After the British parliament put the kibosh on following the American punishment brigade to Syria, and then NATO, and the UN wrinkled their noses at the project, well, that pretty much left President Obama to twist slowly, slowly in the wind — washed, rinsed, and hung out to dry. It looks like a watershed moment in the USA’s increasingly klutzy career as the world’s hall monitor. International power relations are suddenly in flux. A phase change has occurred causing all that was solid a few days ago to melt into liquid.
The Iranians are having a good laugh, for now. Mr. Assad of Syria responded with a beaming smirk. However, any sentient observer can see this region of the world for what it is, a political demolition derby which, left to its own blundering devices, would blow up the whole arena when the last player sputters to a standstill.
First of all, it seems to me that extremists in the Republican-dominated US House of Representatives have been quietly searching for a pretext to impeach President Obama. Committing an overt act of war without congressional approval would have been a good case, legally, despite the fact that executive branch war-making has been absolutely the rule for decades in Washington. The British parliamentary move against the avid David Cameron pretty much begged the question for American legislators. The foggy part is whether they would actually come back to Washington from the fried dough alleys of their state fairs and mount a “debate” about whether it would be a good or bad thing to whack Syria for gassing more than a thousand of its own citizens.
Lately when America mounts a high moral horse about how other nations behave, we have gone into these places and smashed things up, bringing much more death and destruction than we anticipated. The hope is always that some surgical military operation can correct a political illness, but a cruise missile is not exactly a scalpel and once the patient is blown to pieces it is rather hard to patch up the body politic again. You’re just left, as in Iraq and Afghanistan, with a lot of bloody fragments fought over by political rats and cockroaches.
Syria is a real crossroads both for America’s policy in the region and for its position on the world stage. The region is in a state of destructive turmoil that is likely to lead to the further fall of regimes and the breakup of states. Many of these states are figment nations anyway, with boundaries drawn in the 20th century by the winners of the two world wars. The discovery of oil from North Africa to Iran and beyond has been catastrophic for everybody in the world, but most vividly for the exploding populations of these mostly desert states, which could not have supported so many people without the artificial support of petro-money. Now, faced with the specter of peak oil production, the whole region is flying apart from the stress of population overshoot, including countries like Syria which never produced much oil itself.
But the drama over the trade in the oil remaining only becomes more intense. For instance, the position of Saudi Arabia, pretending to sit quietly on the sidelines through all this, is curious. There are rumors, unverified, that the gas incident in Syria happened because Saudi Arabia sent canisters of Sarin to the Syrian rebels, who then mishandled them and gassed their own neighborhood. The world’s recent experience with so-called “intel reports” about weapons has made everybody skeptical of claims made by politicians that a particular country poses a danger to others.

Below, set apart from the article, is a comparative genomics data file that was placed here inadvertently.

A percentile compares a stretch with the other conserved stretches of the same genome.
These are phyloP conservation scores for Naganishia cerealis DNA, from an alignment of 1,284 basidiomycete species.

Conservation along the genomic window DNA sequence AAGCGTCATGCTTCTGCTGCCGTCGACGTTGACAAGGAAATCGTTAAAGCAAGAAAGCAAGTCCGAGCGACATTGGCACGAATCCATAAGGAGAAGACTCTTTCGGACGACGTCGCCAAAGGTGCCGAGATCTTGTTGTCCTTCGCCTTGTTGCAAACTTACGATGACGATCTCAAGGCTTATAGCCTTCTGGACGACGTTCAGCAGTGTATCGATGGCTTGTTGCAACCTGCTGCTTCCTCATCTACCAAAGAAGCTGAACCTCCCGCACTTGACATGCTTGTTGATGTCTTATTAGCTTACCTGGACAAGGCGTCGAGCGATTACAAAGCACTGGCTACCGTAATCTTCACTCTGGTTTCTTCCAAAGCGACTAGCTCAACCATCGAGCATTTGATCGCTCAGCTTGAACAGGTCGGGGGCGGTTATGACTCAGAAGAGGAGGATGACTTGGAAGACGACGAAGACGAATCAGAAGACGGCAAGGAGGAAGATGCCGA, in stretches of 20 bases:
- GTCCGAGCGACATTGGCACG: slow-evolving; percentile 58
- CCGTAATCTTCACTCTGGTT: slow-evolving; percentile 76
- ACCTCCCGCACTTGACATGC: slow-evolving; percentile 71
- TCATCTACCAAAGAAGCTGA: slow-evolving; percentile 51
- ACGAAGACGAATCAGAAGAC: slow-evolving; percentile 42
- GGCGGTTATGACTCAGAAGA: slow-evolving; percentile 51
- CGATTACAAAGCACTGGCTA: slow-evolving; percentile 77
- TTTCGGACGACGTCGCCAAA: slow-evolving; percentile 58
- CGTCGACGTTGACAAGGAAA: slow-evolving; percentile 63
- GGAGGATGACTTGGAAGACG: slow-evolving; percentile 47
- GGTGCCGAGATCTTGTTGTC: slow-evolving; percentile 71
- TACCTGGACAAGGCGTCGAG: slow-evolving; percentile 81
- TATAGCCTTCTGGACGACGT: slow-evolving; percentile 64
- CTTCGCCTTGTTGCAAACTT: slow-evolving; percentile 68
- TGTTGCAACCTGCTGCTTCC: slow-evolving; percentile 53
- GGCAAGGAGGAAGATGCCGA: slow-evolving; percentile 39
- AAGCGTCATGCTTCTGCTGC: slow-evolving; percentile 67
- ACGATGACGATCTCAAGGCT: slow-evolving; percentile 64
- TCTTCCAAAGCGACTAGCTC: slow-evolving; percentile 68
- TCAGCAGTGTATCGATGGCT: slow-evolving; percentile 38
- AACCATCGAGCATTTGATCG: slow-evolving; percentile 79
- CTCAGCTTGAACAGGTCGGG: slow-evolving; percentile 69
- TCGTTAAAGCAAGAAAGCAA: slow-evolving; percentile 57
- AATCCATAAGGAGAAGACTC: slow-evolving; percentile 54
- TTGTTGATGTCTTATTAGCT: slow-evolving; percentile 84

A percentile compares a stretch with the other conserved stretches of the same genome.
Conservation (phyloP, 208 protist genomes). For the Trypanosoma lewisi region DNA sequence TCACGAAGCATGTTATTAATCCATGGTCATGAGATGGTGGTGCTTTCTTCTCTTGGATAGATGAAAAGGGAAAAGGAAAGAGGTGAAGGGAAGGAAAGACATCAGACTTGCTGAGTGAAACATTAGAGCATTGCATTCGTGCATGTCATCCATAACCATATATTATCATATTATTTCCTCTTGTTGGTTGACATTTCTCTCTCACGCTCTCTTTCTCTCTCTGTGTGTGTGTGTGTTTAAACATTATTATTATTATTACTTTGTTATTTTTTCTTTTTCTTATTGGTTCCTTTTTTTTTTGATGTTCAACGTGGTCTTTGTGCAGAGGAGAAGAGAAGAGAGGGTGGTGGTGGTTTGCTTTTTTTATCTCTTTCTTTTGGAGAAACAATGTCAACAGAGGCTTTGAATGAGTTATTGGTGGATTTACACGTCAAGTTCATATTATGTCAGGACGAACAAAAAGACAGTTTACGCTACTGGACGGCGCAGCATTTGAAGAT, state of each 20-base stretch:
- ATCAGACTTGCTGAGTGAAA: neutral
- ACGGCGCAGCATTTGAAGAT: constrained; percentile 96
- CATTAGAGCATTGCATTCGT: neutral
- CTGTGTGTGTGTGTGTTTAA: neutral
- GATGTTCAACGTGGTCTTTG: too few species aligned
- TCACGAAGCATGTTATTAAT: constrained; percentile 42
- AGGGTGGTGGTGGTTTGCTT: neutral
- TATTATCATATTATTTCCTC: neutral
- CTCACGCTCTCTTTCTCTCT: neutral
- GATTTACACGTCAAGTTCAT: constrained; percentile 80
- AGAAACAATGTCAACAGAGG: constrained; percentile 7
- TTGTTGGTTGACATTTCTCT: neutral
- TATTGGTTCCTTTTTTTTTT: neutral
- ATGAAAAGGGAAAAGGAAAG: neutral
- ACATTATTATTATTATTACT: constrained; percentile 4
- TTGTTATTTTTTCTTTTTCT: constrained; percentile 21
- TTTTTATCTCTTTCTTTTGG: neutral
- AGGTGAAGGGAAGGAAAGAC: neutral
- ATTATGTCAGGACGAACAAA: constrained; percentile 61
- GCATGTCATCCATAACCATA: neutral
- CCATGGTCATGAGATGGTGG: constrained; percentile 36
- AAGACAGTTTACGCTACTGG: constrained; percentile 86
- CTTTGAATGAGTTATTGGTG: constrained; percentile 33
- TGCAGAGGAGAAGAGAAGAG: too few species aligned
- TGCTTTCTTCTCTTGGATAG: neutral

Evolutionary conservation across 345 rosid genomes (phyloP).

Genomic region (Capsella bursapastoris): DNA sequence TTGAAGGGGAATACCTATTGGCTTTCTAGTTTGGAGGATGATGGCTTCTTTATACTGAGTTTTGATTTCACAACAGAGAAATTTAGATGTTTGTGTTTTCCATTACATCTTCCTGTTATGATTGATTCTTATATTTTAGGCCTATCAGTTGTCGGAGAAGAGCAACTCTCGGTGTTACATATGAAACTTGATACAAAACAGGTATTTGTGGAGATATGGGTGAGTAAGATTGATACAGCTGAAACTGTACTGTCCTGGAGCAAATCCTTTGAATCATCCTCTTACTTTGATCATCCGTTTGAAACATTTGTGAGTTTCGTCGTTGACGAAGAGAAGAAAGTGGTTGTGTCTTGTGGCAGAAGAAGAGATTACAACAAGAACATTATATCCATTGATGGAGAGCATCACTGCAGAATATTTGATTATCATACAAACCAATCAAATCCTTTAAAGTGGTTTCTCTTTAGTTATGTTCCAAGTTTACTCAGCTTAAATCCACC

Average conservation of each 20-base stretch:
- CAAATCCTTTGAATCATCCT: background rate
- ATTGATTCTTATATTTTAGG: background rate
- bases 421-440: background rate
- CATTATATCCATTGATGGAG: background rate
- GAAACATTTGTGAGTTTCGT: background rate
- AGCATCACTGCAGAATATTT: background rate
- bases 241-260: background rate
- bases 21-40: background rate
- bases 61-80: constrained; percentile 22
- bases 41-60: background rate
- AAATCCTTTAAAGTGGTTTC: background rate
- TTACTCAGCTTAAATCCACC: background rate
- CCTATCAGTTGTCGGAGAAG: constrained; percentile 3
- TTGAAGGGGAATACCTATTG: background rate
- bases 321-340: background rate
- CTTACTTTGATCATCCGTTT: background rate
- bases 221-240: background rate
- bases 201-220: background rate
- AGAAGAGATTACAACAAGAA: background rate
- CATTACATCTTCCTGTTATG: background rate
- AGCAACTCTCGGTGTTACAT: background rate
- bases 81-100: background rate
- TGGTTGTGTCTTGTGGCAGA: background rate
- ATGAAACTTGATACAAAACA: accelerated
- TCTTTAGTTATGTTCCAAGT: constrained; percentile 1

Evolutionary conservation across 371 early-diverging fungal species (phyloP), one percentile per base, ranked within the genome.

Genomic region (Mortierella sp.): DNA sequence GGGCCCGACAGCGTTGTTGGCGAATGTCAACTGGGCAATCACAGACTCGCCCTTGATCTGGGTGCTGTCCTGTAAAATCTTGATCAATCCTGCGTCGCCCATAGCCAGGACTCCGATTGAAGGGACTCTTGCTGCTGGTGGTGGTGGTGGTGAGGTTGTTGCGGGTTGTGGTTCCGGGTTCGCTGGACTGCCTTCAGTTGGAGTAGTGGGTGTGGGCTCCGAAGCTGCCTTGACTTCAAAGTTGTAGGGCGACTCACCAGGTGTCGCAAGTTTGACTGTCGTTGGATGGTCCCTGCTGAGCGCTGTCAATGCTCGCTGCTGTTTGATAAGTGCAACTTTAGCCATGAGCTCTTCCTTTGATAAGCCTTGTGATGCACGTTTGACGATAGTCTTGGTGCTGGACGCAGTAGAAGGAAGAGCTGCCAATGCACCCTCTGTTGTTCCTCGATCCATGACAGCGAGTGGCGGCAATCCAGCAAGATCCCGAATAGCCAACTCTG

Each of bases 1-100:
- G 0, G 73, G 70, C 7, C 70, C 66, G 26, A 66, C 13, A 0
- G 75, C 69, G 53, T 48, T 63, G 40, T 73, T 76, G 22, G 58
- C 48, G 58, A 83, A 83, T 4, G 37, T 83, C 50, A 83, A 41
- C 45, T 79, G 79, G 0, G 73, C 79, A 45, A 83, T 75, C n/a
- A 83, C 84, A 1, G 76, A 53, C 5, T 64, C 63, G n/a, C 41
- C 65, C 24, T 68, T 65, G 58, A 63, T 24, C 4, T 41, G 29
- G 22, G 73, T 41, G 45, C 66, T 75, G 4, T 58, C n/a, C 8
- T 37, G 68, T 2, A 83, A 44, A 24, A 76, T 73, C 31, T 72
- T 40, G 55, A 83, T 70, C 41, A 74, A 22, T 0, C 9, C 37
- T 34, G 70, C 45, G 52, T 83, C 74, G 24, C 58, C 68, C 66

Otherwise, there is a whole other strategic realm of concerns around the petro trade and its financing that is totally off the radar screen of the mainstream media. For instance, the sometimes erratic but brilliant blogger Jim Willie describes the larger struggle of Russia, Iran, China, and other interested parties to displace the US dollar dominance in oil trade — in particular a dollar based on increasingly sketchy US Treasury bonds, which has deformed global banking, roiled currencies, and made the settling of international accounts problematical for everybody else in the world. The opposition to the US, and its client / partner Saudi Arabia, the story goes, would replace the dollar with gold-backed oil trade and a logistical work-around based on a growing pipeline system from Iran and beyond, in Asia, to desperate customers in Europe. The implications are a collapse of the dollar (and the US bond market), a wedge between European and American interests, and a dominant partnership of oil-and-gas rich Russia with China — that is, a major power shift from west-to-east.
Who knows how much of this has informed President Obama’s decision process. The stall in the American whack-attack against Syria may itself be a symptom of the swirling new conditions in world finance and power relations. In any case, a great empire — which we have been — can’t afford to make idle threats. The outcome of the Syria melodrama may be that the US has been knocked down a big step in its ability to project power without terrible consequences to itself.
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